The all red route: trans Canada HighwayJun 3, 2013 ● Build Strong Cities, Roads and Rails ● Kadie Ward
While the Canadian Pacific Rail was the first “iron highway” to connect Canada from coast to coast, we should talk about The trans Canada Highway, Canada’s second transportation platform that connected our nation.
The trans Canada Highway stretches 7,714 kilometres, from St. John’s, Newfoundland to Victoria, British Columbia, making it the longest highway on earth. It is estimated that it took 20 million working days to build.
As journalist Walter Stewart said, it was the world’s only national roadway with “two beginnings and no end. You start from mile zero on Water Street in downtown St. John’s, Newfoundland, drive 7,714 kms and finish up in Beacon Hill in downtown Victoria, where the sign reads- guess what? – Mile O.”
The trans Canada Highway has a long and sorted history that you can read about here. Advocacy for the highway began in 1912 when a group of 50 automobile enthusiasts gathered outside of Alberni on the west coast of Vancouver to unveil the first signpost “Canada Highway Mile 0”. Advocates wanting to prevent the construction of the highway promptly took the sign down. The automobile enthusiasts reposted the sign a second time, this time chaining a bulldog to it. This small band of enthusiasts were full of audacity, advocating at the time when there was less than 50,000 licensed automobiles in all of Canada. Many promotional stunts funded by the REO Motor Car Company increased public support for the highway, and the political battle and national vision unfolded.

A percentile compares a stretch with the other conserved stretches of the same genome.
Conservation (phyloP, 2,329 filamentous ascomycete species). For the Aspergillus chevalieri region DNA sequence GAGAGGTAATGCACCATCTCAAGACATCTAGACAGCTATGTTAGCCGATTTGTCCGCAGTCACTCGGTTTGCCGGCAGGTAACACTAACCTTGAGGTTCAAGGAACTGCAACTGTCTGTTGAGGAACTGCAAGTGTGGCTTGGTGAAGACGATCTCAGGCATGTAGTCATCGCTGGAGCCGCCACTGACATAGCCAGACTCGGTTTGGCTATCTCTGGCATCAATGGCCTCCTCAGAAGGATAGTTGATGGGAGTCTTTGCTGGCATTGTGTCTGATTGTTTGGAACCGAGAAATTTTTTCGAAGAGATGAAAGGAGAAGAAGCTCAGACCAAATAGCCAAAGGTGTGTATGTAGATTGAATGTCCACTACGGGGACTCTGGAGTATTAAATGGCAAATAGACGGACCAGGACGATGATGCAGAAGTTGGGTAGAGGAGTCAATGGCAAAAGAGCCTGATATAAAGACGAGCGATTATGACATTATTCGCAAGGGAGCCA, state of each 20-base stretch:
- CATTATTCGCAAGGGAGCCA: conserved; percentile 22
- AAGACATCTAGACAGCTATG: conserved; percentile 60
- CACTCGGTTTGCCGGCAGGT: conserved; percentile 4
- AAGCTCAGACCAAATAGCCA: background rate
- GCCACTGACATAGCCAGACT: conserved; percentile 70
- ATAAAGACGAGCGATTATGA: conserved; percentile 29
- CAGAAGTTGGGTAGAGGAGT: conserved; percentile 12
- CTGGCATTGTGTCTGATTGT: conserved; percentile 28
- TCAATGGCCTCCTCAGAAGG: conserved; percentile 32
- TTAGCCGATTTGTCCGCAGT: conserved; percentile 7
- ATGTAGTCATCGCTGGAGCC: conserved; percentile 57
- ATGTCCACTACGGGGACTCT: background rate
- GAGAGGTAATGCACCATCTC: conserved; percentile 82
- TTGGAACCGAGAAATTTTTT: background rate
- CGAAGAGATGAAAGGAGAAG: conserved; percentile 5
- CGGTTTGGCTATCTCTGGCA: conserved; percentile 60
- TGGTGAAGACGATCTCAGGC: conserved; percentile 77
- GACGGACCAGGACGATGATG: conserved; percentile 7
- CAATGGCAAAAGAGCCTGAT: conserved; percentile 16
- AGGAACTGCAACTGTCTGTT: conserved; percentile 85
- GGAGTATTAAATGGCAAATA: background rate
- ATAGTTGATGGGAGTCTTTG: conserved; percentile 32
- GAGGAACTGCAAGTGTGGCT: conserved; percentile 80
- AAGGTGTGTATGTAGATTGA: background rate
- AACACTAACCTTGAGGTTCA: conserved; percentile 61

Daniel Francis in A Road for Canada writes that investment in the Trans-Canada was recognition of the vital importance roads played in national economic development. Writing in 1967, transportation historian Edwin Guillet noted, “what the waterways were in the century before Confederation, what the railways were in most of the century that followed, roads are today – the arteries which feed Canada’s industry and Commerce.”
The completion of the trans Canada Highway brought with it a “renewed sense of national unity,” said Prime Minister Diefenbaker. Many political barriers had to be overcome to construct the highway: roads fall under provincial jurisdiction so the federal project created much tension between the federal and provincial governments.
When the highway officially opened it was twice as long as the Great Wall of China, passed through six times zones, and cut through wilderness, prairie and mountains. As with the rail lines, the route was strategically placed close to the United States boarder to give easy access for importing and exporting, and attract tourists.
Today, the trans Canada Highway makes up 30% of the country’s larger national highway system – a 24,459 km road system that includes primary and secondary highways linking major populations and boarder crossings. This extensive network of paved highways is just 3% of Canada’s total roads, but carries ¼ vehicle traffic in the country. As pointed out by the Federation of Canadian Municipalities, the Urban Land Institute, and many more the vital “all red route” and its subsidiary roads and urban transit systems are in need of repair and sustainable development to keep Canadians and our economy moving.